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Politics

Analysts See Train Tragedy Hurting Mitsotakis’ Re-election Chances

ATHENS – While the deadline for announcing Greece’s elections is mid-July, Prime Minister Kyriakos Mitsotakis has delayed making an announcement. However, some analysts believe that the train tragedy, which killed 57 people, may reduce his lead. New Democracy had been leading by as much as 14% in 2022 before the major opposition SYRIZA leader and former premier, Alexis Tsipras, began attacking Mitsotakis over a surveillance scandal.

Tsipras had been brought down largely by the government’s shambolic failed response to the July 2018 wildfires that killed 103 people and devastated the seaside village of Mati, but has now jumped on the train disaster in Tempi to attack anew. Mitsotakis’ lead was down to around 7% in the most recent surveys before the head-on collision between a passenger train carrying 350 people and a cargo train on the same track.

The most recent poll gave Mitsotakis and New Democracy a lead of 4.6%, leading SYRIZA by 29.6%-25%. The government is now looking for signs of how much its standing has been hurt, down from a 7.5% lead before the tragedy, according to Agence France-Presse.

The accident will have “an impact on the government as it bears political and ethical responsibility,” said Stella Ladi, a professor at Panteion University in Athens and Queen Mary University of London, in an interview with AFP.

“People have been under pressure since the financial crisis,” said Pinelopi Horianopoulou, a civil servant who participated in the protests, referring to the period of bailouts and budget cuts from 2010-2018 that severely impacted public services, including railways.

While a stationmaster, who had been on the job for four days after being away from the railways for 11 years, admitted to making an error, he also stated that the automated systems and signals were not functioning properly.

The deaths have ignited rage over the lack of safety measures in the railways, especially since rail worker unions had written a letter warning about problems weeks before the tragedy.

Protests in the streets have targeted both the government and the railway company. The anger has been so fierce that Mitsotakis, who initially blamed “human error,” later retracted his statement, apologized to the families of the victims, and pledged to investigate the incident to make rail travel safer.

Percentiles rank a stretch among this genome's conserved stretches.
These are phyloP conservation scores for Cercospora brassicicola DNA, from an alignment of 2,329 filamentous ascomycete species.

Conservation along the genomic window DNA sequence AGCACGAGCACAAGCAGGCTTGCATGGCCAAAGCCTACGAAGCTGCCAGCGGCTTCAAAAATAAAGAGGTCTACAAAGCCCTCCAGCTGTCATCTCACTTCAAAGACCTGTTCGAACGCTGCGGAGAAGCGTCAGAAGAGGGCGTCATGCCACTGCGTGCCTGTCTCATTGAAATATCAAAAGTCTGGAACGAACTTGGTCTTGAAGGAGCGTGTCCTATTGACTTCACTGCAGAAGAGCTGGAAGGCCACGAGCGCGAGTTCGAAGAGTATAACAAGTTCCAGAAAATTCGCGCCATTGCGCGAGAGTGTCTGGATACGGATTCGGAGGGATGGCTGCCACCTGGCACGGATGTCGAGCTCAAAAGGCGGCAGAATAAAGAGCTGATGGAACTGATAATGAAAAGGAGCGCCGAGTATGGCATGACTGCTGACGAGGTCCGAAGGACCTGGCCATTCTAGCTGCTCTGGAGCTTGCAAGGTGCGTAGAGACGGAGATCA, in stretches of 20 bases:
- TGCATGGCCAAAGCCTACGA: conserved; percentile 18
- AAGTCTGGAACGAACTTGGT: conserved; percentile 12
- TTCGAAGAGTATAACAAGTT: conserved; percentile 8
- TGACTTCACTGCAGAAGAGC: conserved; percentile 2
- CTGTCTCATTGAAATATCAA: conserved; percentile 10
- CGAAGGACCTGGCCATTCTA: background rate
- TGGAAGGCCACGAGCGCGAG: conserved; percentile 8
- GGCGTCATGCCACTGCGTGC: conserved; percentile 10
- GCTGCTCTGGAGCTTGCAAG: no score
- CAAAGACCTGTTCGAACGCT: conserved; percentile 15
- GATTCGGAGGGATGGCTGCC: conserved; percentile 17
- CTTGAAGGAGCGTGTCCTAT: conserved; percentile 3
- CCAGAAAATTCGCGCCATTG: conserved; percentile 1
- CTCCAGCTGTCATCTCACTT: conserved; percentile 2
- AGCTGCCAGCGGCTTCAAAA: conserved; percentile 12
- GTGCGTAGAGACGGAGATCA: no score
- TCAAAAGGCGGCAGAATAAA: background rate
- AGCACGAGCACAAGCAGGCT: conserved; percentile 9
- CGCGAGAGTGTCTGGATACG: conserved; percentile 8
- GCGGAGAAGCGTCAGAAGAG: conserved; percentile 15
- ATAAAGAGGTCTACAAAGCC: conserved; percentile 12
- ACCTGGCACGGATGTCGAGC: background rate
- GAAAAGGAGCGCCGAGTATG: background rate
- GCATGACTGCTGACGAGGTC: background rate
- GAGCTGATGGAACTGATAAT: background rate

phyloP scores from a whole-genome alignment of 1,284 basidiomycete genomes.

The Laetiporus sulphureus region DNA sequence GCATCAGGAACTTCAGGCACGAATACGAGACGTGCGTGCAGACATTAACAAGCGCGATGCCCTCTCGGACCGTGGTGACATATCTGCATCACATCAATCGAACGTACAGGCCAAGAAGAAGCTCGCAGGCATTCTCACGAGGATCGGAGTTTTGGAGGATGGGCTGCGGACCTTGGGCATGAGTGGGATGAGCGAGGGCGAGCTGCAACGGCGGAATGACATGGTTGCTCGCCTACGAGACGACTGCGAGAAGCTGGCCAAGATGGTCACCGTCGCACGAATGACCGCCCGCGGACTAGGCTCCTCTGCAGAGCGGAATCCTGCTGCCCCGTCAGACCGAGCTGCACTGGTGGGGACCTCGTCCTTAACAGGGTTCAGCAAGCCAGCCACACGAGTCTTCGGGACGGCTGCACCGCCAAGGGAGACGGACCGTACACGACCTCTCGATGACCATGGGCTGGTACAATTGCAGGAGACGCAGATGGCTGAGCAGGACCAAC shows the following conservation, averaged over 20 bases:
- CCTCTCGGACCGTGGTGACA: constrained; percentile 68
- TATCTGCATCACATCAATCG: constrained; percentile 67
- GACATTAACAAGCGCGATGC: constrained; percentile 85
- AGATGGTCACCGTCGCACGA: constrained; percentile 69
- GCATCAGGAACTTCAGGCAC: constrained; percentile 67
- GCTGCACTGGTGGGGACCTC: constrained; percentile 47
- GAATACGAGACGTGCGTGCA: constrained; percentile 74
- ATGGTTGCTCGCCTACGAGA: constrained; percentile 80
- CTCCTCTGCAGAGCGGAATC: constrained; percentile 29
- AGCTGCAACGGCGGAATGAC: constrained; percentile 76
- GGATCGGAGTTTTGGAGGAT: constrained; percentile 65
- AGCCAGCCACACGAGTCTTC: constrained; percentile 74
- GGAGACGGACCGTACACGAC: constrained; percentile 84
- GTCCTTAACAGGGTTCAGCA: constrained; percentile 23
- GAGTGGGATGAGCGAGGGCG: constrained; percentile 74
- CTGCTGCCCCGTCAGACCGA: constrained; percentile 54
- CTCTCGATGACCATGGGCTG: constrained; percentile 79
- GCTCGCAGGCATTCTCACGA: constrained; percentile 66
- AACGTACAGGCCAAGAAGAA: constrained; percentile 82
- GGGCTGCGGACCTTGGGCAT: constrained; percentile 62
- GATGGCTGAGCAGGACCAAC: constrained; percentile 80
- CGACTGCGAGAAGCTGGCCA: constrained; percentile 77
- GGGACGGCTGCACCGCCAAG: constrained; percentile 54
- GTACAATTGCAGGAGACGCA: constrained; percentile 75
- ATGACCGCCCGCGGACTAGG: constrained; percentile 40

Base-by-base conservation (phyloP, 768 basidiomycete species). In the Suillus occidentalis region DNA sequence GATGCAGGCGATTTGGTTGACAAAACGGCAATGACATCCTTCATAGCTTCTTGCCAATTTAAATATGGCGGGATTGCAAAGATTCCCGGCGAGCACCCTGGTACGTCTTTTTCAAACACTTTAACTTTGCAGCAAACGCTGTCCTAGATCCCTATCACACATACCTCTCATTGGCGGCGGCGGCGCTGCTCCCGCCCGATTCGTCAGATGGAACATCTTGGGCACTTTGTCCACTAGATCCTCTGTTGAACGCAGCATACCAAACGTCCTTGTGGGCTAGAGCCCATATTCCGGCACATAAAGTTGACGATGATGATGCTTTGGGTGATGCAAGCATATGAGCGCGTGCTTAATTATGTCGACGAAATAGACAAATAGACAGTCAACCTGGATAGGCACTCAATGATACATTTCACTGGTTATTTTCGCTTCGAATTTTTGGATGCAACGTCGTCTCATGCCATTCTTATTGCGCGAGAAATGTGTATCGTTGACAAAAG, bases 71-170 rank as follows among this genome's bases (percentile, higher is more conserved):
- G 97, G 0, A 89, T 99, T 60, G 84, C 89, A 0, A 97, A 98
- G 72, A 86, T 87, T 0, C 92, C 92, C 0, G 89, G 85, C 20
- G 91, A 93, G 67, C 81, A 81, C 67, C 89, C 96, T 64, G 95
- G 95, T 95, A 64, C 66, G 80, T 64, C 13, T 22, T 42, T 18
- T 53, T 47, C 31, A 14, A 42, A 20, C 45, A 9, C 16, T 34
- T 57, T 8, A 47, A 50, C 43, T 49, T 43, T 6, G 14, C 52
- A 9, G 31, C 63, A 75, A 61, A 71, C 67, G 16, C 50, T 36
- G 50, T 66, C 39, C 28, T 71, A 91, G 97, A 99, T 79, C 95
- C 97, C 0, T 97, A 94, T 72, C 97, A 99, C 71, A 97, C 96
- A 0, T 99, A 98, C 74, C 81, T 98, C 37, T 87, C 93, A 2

The news agency said that the mourning is giving way to voters wanting to bring punishment, which could put Mitsotakis’ government in peril although he blamed previous governments for failure too.

“And, observers say … Mitsotakis – who had looked on course to comfortably win a second term – may pay a heavy price,” as people look for someone to blame and are disenchanted about the country’s dominant parties’ negligence.

The news agency reported that mourning is giving way to a desire for punishment among voters, which could put Mitsotakis’ government in peril, although he also blamed previous governments for failure. “Observers say … Mitsotakis – who had looked on course to comfortably win a second term – may pay a heavy price” as people search for someone to blame and become disenchanted with the dominant parties’ negligence. Four people, including three station masters and a rail supervisor, are facing multiple charges over the tragedy and could be jailed for life. However, no culpability has been placed on former Transport Minister Kostas Karamanlis – who resigned – or any higher-up public official.

Despite several media reports alleging everything from incompetence to bribery, corruption, and neglect of a railway system that has the worst safety record in the European Union, and compared to India, no high-ranking official has been held responsible. Media reports pointed to critical shortages of workers, including stationmasters, where only one in three needed in stations was in place, with promises now to add more as the economy grew 5.9% in 2022 as the COVID pandemic waned.

While New Democracy may see its lead shrink, Tsipras should not automatically expect to benefit because of the baggage of his government’s past, especially the fires and Mati.

Ladi said that voter anger could be directed towards other mainstream parties that have held power in recent years, including SYRIZA and the resurging PASOK-KINAL center-left, which may lead to votes going to marginal or extremist parties. She told AFP, “There could be a protest vote against ruling parties of the last decade, which were unable to address public sector failings,” making the election more than just a rematch between New Democracy and SYRIZA.

According to daily Ta Nea, “No political analyst is now risking predictions about the election result,” and added that the chances of a single party being able to form a government were weakening.

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